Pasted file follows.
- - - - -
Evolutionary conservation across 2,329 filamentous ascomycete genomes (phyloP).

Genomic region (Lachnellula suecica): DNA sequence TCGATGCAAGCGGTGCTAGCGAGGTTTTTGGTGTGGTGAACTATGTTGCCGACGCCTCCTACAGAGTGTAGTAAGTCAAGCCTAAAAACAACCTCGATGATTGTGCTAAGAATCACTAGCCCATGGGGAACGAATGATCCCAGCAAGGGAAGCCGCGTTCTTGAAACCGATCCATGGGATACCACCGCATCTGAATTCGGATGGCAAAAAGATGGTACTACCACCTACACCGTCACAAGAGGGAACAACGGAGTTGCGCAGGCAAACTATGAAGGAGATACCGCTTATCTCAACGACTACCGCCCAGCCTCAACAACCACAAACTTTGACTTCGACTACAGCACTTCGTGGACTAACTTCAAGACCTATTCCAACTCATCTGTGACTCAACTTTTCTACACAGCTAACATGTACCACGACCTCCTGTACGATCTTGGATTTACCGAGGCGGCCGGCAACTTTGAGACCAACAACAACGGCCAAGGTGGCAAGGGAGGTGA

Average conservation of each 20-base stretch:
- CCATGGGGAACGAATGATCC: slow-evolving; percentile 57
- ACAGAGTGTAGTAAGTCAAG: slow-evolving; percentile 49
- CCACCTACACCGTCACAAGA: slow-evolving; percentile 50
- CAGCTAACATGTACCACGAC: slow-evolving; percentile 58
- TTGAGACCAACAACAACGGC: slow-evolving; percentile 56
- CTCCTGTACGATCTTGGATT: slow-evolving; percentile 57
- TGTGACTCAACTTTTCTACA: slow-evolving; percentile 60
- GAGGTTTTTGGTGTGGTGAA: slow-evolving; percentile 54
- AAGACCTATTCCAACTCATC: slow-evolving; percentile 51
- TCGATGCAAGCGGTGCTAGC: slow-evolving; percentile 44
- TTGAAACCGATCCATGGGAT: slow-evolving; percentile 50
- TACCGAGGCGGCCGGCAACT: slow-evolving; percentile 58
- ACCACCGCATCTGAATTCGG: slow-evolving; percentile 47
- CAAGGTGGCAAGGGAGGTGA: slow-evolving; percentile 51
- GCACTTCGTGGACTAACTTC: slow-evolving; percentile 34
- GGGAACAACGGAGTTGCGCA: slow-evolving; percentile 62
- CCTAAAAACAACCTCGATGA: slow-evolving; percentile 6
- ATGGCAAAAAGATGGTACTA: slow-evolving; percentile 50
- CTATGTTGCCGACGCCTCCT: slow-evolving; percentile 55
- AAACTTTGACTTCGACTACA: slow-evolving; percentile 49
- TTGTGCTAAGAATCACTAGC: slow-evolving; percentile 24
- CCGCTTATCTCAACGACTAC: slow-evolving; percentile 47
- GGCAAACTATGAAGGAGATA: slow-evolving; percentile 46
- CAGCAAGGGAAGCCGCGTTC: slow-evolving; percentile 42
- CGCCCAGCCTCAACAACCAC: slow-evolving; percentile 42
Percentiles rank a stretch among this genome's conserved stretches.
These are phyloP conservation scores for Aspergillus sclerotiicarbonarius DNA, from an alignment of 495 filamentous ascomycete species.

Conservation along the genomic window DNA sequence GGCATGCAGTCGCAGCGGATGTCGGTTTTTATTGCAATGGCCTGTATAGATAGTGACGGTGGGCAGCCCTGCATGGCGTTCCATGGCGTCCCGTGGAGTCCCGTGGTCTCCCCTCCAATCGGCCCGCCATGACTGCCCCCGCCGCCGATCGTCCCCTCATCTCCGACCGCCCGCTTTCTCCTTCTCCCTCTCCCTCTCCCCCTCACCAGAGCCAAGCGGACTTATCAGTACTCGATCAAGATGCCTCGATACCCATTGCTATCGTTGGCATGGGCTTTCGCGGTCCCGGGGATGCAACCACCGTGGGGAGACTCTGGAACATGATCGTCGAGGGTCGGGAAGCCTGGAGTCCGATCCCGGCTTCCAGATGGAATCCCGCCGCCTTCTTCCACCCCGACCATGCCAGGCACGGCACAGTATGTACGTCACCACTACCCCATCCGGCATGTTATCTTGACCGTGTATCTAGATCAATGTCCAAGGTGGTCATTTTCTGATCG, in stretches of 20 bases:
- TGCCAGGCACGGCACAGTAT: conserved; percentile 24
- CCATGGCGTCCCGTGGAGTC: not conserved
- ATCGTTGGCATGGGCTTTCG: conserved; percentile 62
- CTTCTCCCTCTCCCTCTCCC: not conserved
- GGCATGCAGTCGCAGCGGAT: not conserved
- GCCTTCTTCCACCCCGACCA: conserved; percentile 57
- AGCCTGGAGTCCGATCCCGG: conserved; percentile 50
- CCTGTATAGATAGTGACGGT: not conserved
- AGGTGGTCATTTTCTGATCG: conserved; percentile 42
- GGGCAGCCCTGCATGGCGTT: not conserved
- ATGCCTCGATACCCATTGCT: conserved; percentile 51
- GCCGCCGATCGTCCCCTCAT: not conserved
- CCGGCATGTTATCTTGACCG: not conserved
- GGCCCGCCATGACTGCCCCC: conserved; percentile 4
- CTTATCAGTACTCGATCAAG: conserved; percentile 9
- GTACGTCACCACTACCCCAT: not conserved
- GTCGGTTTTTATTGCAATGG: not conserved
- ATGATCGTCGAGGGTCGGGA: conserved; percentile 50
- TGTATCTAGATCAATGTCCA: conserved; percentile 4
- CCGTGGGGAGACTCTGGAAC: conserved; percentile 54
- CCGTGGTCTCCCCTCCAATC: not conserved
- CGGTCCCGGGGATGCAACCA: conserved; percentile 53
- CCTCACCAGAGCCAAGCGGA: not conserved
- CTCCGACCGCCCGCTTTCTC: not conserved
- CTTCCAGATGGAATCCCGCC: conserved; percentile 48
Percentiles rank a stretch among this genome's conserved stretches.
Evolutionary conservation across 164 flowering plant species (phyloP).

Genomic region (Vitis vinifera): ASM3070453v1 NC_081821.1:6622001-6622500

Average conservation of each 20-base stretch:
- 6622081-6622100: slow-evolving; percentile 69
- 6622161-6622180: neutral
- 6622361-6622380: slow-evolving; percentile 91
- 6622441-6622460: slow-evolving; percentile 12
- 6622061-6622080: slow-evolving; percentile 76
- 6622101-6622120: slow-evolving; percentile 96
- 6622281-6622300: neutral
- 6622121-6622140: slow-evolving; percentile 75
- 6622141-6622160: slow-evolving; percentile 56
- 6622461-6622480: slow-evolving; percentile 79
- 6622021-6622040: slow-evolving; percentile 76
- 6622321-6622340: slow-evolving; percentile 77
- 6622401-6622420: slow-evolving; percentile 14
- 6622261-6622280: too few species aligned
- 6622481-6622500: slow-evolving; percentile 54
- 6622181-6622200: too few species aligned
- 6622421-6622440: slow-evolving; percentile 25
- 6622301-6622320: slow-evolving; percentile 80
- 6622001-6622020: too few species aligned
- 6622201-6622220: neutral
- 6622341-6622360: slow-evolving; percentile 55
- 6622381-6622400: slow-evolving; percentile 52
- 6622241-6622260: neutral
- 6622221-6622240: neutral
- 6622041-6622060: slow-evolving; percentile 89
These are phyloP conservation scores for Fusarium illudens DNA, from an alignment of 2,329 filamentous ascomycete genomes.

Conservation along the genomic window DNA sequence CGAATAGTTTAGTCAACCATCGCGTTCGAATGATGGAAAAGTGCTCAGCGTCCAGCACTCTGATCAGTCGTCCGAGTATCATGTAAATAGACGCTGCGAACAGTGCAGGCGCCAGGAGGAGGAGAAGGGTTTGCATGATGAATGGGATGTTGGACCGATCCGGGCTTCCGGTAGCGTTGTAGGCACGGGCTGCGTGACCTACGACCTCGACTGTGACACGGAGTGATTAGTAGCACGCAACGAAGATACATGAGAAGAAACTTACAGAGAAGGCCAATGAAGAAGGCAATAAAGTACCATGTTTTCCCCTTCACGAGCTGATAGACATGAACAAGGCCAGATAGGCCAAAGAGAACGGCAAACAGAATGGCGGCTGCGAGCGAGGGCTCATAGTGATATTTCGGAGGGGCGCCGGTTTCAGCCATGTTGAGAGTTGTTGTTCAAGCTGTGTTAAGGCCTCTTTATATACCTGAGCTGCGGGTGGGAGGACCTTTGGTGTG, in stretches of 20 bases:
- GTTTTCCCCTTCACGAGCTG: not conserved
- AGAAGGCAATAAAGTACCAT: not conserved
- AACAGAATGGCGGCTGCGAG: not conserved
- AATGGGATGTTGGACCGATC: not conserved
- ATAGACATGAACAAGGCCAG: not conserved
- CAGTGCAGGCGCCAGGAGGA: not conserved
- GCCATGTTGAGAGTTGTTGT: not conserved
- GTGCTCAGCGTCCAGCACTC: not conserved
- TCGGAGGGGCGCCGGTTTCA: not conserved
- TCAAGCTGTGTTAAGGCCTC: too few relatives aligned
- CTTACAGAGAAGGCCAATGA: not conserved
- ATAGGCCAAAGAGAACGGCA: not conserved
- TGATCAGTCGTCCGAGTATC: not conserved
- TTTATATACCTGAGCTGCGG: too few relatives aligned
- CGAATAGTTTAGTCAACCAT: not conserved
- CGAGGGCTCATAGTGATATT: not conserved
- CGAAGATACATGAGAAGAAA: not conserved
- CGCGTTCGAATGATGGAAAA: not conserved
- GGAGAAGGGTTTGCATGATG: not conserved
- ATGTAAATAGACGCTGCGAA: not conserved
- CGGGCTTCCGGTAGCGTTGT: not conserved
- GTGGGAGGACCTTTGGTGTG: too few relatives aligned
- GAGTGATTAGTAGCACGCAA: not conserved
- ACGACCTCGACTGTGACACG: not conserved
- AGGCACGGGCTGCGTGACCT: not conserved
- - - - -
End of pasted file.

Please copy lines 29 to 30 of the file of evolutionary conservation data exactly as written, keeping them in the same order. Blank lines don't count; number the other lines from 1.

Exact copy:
Percentiles rank a stretch among this genome's conserved stretches.
These are phyloP conservation scores for Aspergillus sclerotiicarbonarius DNA, from an alignment of 495 filamentous ascomycete species.